Hurricane Harvey Blows DC Political Winds in New Direction

Devastation caused by Hurricane Harvey has shifted the political winds in Washington, DC to focus on funding relief efforts, which may provide the political cover for Congress to raise the debt ceiling and allow more time to come up with a spending bill before the new fiscal year begins October 1.

Devastation caused by Hurricane Harvey has shifted the political winds in Washington, DC to focus on funding relief efforts, which may provide the political cover for Congress to raise the debt ceiling and allow more time to come up with a spending bill before the new fiscal year begins October 1.

Hurricane Harvey tore into Texas and its winds continued to blow all the way to Washington, DC.

Congress returns to town Tuesday and now topping its list of to-dos is passage of legislation to add billions more in funding to the Federal Emergency Management Agency to cover soaring costs to build after the ravages of one of history’s worst hurricanes in Texas.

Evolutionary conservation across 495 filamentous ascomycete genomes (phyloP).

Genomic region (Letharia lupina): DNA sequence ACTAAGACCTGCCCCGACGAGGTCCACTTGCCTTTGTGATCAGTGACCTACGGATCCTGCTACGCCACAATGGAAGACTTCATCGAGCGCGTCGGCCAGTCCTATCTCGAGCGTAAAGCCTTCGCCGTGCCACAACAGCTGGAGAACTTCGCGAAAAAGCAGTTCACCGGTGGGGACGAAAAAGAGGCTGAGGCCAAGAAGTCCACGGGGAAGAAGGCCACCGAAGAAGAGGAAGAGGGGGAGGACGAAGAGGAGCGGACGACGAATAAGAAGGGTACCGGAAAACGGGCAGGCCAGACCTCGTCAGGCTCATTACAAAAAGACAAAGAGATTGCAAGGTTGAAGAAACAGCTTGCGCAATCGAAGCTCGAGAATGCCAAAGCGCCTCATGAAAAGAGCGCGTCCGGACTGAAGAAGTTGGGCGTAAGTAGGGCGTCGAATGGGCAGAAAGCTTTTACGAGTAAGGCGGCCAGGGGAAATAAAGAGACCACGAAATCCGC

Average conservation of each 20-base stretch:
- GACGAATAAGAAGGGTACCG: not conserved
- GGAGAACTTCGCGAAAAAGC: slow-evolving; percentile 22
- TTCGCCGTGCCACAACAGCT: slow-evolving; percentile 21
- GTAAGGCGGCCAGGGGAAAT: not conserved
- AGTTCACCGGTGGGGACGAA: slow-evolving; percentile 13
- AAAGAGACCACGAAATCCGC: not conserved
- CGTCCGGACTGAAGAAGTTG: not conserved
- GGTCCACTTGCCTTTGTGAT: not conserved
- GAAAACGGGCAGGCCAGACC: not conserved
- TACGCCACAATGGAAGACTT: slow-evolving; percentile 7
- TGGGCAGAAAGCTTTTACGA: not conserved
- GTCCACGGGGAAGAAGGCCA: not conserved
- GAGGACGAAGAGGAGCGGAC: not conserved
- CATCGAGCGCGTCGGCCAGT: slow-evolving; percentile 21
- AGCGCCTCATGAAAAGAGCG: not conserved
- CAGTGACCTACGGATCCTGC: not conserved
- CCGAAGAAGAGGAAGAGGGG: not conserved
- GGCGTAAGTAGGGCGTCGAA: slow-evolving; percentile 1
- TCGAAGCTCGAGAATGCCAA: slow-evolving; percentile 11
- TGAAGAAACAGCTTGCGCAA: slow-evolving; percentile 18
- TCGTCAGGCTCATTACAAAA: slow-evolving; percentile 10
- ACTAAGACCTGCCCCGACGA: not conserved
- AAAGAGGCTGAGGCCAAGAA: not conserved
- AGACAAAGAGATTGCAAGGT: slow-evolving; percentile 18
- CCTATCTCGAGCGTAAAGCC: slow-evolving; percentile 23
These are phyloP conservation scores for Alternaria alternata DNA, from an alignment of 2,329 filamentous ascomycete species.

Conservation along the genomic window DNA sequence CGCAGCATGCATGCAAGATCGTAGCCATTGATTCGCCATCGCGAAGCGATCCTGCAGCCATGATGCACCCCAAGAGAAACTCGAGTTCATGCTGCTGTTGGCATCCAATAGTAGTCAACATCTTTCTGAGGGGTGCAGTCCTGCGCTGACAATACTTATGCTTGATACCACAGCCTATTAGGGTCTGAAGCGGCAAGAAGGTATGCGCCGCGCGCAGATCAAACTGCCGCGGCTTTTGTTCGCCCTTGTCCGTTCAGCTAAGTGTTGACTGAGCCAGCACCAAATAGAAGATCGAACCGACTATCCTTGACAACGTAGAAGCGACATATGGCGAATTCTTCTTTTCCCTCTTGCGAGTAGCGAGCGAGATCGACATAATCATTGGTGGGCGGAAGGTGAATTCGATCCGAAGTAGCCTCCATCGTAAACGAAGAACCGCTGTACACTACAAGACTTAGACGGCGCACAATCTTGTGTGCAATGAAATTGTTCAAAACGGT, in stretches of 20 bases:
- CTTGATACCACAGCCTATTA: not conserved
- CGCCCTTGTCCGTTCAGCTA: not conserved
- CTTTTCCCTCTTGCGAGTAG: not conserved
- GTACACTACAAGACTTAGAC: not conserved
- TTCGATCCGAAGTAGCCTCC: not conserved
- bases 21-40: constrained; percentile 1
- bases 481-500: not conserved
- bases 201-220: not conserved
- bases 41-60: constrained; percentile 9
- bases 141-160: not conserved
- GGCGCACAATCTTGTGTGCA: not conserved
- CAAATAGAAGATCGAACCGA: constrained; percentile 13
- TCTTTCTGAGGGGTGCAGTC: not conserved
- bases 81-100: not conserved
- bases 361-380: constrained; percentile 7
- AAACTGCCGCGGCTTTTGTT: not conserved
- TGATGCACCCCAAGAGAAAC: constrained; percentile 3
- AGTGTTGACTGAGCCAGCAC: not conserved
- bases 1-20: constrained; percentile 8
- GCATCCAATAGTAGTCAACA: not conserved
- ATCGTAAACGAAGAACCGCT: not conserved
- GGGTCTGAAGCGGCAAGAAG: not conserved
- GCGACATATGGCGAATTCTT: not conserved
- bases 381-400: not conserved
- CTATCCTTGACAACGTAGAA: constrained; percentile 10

President Trump has called for $7.9 billion in increased funding, even though Texas Governor Greg Abbott predicts it will require as much as $180 billion to recover what was lost or damaged in Houston, Corpus Christie, Beaumont and other Southeast Texas communities.

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The increased funding comes as Congress must find a way to approve legislation raising the US debt ceiling and a funding measure to keep the federal government’s doors open when the new fiscal year begins October 1. Those already prickly political issues were complicated when Trump said he was willing to accept a government shutdown to get a down payment on funding of his border wall.

Congress is already under a tight deadline to raise the debt ceiling and approve a FY 2018 spending measure and now also must deal with funding Hurricane Harvey relief, legislation to maintain the so-called Dreamers program and possibly increased expenditures to fight a war with North Korea.

Congress is already under a tight deadline to raise the debt ceiling and approve a FY 2018 spending measure and now also must deal with funding Hurricane Harvey relief, legislation to maintain the so-called Dreamers program and possibly increased expenditures to fight a war with North Korea.

Trump seems to have backed off the border wall threat under the cover of pressing for immediate relief funding to hard-hit Texas and parts of Louisiana, which he visited twice since the hurricane made landfall August 25.